Consider the overhead projector as an educational innovation. Prior to the overhead projector, a teacher wrote notes and drew pictures on slate boards with chalk. When writing or drawing, a teacher’s back was to the students and the contents were bounded by the edges of the slate. With the overhead projector, teachers faced the students when writing or drawing on acetate sheets with markers of different colors. An endless supply of acetate sheets could extend the surface, and sheets could be prepared prior to the class and sheets from other sources (such as textbook publishers) were available, so sheets could include professionally prepared illustrations and edited text.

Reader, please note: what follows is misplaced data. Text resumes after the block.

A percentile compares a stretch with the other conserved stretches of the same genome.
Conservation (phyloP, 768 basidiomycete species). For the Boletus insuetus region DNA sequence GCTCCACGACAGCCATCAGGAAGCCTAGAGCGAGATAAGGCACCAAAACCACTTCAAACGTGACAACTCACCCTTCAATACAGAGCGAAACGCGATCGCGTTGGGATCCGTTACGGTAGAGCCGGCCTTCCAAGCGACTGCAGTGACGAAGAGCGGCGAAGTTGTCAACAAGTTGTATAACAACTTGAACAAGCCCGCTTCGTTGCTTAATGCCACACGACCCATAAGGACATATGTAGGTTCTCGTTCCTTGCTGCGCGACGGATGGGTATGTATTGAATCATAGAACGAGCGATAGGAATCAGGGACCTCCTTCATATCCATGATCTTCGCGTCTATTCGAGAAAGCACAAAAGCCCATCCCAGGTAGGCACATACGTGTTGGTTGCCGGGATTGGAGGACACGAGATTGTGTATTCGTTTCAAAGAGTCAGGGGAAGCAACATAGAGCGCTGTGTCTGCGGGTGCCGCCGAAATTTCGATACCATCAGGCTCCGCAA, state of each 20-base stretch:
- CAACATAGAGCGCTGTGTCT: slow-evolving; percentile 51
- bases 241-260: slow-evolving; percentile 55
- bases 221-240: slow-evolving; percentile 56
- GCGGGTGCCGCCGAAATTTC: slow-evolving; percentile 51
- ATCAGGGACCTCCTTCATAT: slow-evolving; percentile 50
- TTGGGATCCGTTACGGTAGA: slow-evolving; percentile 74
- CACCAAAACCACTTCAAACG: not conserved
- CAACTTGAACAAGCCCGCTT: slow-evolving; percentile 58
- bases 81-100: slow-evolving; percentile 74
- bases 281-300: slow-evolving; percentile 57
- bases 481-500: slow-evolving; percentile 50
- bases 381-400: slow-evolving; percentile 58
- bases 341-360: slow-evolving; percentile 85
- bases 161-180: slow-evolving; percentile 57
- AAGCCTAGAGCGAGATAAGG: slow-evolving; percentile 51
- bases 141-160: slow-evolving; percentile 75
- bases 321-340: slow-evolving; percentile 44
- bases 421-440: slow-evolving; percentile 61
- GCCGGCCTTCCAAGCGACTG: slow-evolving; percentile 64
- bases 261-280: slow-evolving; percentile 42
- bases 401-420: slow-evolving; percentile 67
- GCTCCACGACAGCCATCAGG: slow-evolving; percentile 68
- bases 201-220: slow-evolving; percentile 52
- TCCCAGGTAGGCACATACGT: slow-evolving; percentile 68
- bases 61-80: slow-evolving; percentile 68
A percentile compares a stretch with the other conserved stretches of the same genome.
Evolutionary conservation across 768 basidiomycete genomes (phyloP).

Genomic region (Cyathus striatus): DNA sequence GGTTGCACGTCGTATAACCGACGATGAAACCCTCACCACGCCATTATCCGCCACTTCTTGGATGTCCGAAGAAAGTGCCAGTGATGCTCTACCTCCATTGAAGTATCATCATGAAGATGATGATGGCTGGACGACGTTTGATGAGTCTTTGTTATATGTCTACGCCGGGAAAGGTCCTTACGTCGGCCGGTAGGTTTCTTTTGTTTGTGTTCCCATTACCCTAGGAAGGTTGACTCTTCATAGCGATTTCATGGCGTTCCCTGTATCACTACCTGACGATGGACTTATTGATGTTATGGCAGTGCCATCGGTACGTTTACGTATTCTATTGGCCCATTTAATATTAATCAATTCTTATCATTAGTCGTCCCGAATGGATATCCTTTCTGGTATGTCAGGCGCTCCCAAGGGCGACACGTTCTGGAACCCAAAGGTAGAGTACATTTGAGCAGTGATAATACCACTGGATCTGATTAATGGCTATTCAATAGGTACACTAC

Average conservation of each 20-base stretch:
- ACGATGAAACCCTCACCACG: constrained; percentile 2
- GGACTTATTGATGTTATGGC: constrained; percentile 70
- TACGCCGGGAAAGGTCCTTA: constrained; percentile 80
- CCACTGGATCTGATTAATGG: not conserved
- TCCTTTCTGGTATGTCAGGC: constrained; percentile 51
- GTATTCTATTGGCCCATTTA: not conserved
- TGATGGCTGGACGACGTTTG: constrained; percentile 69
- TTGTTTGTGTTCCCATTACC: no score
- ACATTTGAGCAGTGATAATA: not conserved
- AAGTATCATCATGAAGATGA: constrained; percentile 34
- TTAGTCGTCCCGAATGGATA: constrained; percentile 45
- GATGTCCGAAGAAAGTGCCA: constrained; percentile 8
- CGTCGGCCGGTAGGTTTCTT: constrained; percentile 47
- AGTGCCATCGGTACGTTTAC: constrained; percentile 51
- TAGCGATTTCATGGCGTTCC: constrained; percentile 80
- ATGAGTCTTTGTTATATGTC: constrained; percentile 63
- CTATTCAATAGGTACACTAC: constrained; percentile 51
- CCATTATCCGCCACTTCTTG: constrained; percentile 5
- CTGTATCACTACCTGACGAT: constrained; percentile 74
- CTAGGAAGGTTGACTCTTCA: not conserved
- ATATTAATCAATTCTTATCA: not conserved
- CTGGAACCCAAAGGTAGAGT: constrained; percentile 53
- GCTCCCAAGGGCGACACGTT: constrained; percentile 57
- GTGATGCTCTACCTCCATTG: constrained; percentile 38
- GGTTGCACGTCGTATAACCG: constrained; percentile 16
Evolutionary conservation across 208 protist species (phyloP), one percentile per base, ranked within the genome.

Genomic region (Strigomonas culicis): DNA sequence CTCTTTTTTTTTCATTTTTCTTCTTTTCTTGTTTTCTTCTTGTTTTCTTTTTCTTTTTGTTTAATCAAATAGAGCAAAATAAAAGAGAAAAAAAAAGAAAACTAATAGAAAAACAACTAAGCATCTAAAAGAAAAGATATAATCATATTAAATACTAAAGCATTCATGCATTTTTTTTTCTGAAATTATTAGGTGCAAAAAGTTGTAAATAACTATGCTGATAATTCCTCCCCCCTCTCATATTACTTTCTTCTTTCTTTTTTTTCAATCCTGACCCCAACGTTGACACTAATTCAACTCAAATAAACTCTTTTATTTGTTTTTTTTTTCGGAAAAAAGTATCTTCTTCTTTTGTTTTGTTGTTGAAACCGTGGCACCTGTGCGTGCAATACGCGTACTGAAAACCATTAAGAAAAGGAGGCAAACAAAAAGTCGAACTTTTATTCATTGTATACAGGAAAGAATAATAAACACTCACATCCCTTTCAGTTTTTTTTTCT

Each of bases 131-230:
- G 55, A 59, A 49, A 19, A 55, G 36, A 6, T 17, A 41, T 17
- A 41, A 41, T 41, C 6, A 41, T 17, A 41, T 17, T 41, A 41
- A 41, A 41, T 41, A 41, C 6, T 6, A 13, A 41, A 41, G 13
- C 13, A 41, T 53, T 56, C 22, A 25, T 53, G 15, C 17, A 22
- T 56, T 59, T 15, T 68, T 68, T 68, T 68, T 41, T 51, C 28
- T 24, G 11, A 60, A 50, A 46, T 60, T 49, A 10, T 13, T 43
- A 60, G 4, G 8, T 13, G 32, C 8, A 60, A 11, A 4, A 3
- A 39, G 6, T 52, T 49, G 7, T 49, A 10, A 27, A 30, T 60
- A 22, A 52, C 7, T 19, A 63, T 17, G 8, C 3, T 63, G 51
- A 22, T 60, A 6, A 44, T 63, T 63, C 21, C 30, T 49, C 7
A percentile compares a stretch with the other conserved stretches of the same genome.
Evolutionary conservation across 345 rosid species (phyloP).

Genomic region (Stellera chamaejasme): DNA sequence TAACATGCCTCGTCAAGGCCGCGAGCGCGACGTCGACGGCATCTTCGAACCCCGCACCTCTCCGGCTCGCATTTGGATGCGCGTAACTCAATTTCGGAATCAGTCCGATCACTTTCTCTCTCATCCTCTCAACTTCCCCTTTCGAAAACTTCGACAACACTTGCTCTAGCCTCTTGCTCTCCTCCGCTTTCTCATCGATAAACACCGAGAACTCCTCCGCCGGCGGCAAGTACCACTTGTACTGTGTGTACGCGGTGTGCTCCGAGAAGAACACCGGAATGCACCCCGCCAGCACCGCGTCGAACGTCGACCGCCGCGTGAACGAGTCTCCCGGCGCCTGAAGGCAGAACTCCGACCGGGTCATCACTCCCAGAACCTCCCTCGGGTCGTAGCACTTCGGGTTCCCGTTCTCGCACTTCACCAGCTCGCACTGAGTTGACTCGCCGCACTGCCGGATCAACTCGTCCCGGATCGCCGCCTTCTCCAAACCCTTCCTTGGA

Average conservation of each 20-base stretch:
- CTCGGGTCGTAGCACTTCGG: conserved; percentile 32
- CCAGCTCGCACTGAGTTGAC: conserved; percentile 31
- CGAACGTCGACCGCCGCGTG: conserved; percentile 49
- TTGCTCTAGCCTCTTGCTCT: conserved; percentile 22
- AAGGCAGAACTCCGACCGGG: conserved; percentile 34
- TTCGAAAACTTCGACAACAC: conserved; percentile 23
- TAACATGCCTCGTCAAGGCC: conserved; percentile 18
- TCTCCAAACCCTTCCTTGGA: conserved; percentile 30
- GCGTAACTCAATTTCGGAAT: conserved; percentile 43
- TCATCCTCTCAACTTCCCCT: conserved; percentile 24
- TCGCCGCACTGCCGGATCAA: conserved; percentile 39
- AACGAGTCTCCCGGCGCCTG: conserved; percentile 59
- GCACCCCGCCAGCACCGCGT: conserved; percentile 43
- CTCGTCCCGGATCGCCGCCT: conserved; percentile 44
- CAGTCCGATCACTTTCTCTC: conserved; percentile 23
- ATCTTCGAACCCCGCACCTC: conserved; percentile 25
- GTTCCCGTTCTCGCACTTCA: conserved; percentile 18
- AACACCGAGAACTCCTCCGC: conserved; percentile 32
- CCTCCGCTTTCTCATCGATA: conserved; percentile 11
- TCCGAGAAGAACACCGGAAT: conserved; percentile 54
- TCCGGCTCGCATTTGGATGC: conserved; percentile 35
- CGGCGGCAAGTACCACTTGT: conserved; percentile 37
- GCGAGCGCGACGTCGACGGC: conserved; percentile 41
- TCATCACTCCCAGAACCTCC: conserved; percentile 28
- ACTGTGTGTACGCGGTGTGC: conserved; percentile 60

Overhead projectors and acetate have largely been replaced with computers connected to projectors, so teachers show text, images, and video coming from digital sources. Through three generations of technology, the experience of curriculum and instruction has been unchanged for the student as they sat and consumed (and continue to sit and consume) the words and images on the wall, albeit with greater amounts of information presented in a more efficient manner.